Continuing on a similar theme, another Linux-targeted attack emerged from a piece of malware called BrickerBot. Used in a similar way to Mirai, BrickerBot attacks unsecured devices that have not changed the default username and password provided on purchase.

According to ReadWrite, BrickerBot distances itself from Mirai in one key way, though. Once inside the unsecured device, it starts to permanently remove the storage and revokes internet access, effectively killing the unit.

“This is the major difference between Mirai and BrickerBot; while Mirai uses the corrupt IoT devices, BrickerBot makes them unusable,” ReadWrite reports.

Radware, the cybersecurity company that found BrickerBot, put forward a few points of advice for those wary of an attack affecting their IoT devices:

  • Change the device’s factory default credentials.
  • Disable Telnet access to the device.
  • Network behavioural analysis can detect anomalies in traffic and combine with automatic signature generation for protection.
  • User/entity behavioural analysis (UEBA) can spot granular anomalies in traffic early.
  • An IPS should block Telnet default credentials or reset Telnet connections. Use a signature to detect the provided command sequences.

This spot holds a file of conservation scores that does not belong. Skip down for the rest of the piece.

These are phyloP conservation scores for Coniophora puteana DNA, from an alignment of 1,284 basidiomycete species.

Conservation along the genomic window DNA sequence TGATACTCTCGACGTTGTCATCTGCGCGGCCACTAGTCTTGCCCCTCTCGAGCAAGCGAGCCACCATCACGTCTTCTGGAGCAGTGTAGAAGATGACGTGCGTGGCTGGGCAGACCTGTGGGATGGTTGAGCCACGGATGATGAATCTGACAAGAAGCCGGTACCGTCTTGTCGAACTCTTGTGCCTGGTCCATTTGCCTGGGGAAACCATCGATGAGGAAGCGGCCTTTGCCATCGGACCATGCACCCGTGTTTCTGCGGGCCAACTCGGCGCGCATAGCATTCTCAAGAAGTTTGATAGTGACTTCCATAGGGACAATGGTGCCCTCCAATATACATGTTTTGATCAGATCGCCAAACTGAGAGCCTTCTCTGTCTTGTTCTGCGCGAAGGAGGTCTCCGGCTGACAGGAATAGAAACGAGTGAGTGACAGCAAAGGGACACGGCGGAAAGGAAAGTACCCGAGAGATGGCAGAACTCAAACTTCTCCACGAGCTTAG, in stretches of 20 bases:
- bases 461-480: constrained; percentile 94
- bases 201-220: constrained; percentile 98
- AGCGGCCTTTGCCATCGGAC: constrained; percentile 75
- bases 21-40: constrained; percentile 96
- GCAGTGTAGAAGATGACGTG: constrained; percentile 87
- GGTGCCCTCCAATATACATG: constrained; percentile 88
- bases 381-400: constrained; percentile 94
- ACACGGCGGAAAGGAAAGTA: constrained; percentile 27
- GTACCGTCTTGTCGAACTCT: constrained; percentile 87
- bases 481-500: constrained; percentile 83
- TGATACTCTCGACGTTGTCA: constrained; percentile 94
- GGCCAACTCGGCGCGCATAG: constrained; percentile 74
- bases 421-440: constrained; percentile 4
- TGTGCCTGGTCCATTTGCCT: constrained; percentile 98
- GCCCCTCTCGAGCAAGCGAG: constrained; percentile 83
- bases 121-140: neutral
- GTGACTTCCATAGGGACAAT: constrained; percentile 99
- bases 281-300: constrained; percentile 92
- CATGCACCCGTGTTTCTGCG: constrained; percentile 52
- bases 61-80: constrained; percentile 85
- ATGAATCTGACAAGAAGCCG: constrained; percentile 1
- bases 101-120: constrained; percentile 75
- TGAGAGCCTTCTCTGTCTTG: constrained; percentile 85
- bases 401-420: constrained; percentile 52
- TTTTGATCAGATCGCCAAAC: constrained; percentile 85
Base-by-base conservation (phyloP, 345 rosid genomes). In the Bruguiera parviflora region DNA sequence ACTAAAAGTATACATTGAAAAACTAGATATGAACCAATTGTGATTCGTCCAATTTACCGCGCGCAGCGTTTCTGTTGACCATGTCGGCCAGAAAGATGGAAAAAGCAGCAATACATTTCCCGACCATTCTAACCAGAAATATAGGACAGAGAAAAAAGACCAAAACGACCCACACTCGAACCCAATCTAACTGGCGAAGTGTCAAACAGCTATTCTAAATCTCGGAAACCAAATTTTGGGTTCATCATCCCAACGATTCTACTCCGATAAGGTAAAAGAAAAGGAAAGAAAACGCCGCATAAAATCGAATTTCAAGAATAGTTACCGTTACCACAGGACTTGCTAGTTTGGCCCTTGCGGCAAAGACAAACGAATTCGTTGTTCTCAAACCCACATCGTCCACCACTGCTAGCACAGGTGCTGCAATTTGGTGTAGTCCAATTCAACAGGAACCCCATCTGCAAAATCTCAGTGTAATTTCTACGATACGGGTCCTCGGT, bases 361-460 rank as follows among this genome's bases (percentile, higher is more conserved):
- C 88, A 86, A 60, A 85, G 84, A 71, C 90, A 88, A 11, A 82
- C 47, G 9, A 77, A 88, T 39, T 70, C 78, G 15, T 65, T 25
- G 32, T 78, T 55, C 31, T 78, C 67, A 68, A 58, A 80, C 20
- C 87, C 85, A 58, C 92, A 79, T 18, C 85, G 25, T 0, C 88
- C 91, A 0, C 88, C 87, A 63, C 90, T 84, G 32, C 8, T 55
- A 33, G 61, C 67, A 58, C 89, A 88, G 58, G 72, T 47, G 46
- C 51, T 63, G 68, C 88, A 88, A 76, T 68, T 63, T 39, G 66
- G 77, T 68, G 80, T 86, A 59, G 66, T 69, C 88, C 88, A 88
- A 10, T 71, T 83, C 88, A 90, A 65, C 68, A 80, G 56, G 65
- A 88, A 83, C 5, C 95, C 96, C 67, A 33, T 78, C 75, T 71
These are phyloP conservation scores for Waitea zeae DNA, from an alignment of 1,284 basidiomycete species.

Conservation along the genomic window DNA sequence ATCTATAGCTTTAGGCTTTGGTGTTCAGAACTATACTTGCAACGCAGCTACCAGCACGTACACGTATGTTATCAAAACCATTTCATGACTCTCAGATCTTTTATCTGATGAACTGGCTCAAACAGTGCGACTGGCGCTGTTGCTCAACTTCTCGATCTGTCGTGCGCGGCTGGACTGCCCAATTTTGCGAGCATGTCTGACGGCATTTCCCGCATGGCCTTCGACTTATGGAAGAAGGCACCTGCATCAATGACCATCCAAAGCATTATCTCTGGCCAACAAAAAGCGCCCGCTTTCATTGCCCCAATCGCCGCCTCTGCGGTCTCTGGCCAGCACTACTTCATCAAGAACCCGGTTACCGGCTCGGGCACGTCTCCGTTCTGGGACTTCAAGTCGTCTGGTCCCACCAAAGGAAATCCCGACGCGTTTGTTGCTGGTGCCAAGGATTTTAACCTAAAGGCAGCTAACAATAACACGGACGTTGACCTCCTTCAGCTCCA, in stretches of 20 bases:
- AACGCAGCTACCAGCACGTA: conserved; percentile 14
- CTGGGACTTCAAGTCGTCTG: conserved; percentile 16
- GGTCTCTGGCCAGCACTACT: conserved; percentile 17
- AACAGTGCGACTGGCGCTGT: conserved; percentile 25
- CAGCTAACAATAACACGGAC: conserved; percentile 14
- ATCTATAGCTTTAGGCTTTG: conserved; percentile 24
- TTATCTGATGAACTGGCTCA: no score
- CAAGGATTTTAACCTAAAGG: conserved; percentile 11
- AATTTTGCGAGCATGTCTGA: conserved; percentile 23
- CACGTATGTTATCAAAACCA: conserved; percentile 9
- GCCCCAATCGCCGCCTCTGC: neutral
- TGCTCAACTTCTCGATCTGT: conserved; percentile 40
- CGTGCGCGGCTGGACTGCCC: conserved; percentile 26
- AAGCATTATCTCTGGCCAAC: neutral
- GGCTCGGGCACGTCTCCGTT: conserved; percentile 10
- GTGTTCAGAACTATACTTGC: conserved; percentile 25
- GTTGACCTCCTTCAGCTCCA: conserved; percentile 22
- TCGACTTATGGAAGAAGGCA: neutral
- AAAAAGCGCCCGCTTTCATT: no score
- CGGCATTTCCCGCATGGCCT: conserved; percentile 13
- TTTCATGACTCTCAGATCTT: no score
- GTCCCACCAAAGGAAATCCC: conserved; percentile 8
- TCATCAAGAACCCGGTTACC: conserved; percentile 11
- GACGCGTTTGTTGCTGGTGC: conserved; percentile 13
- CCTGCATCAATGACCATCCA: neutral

Internet of trees

This week, Coillte, Ireland’s national forestry company, revealed a €1m deal with Treemetrics to develop a real-time satellite communications and data analytics platform for forestry harvest control.

Treemetrics is the company behind the ‘internet of trees’ plan, connecting forestry stakeholders to better understand, monitor and manage woodlands.

GPS and various mobile comms operators will help to build an Irish element to what will one day become a ‘world supply chain’ of forestry produce.

“Coillte is on a path to becoming the best forestry and land solutions company in Europe,” said Fergal Leamy, chief executive of the company.

“Our increasing use of technology will be crucial over the next few years as we aim to create the connected forest. I am delighted to be working with world-leading technology companies like Treemetrics, who also happen to be based in Ireland, as we develop innovative solutions to how we manage our forests.”

AI spots racial and gender biases

Researchers have made a rather troubling discovery, with machines proving to be reflections of their creators in surprising ways.

The researchers found that common machine learning programs, when trained with ordinary human language available online, can acquire cultural biases embedded in the patterns of wording.

These biases range from the morally neutral, such as a preference for flowers over insects, to the objectionable views of race and gender.

“Questions about fairness and bias in machine learning are tremendously important for our society,” said researcher Arvind Narayanan, assistant professor at Princeton University.

“We have a situation where these artificial intelligence systems may be perpetuating historical patterns of bias that we might find socially unacceptable and which we might be trying to move away from.”

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Gordon Hunt is a journalist at Siliconrepublic.com